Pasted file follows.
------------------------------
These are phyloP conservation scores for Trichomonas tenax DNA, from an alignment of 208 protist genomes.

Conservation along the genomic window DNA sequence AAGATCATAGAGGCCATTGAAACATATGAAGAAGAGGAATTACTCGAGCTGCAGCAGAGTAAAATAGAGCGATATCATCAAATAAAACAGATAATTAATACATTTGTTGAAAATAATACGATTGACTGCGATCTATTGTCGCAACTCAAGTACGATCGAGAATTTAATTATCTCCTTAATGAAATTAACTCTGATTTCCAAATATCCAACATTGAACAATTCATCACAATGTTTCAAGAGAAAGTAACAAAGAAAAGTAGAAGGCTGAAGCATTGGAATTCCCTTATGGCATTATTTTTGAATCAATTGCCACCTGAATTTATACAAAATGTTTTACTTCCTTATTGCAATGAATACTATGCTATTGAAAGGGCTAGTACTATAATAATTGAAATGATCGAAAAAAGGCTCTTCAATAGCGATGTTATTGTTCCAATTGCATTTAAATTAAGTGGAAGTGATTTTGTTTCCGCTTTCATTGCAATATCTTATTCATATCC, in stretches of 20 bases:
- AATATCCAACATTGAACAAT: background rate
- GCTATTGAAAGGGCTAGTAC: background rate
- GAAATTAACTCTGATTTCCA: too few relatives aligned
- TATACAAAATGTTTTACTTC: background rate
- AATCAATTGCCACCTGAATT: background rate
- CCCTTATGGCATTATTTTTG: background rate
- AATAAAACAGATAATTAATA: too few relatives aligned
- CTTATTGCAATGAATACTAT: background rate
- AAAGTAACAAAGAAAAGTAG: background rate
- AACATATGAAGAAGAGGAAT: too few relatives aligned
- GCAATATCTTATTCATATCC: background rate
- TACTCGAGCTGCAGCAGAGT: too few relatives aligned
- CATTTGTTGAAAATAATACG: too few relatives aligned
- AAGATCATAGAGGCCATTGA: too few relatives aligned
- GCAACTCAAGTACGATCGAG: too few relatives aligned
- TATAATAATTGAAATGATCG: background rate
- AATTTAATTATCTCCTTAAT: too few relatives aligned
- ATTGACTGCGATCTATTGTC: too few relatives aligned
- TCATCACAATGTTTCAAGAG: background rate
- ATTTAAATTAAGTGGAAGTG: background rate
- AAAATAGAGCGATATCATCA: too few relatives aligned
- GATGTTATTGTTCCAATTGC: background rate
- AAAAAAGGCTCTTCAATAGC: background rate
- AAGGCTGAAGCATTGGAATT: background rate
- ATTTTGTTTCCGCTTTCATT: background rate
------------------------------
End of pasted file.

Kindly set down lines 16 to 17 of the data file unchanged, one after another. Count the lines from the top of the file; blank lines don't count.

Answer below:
- AAGATCATAGAGGCCATTGA: too few relatives aligned
- GCAACTCAAGTACGATCGAG: too few relatives aligned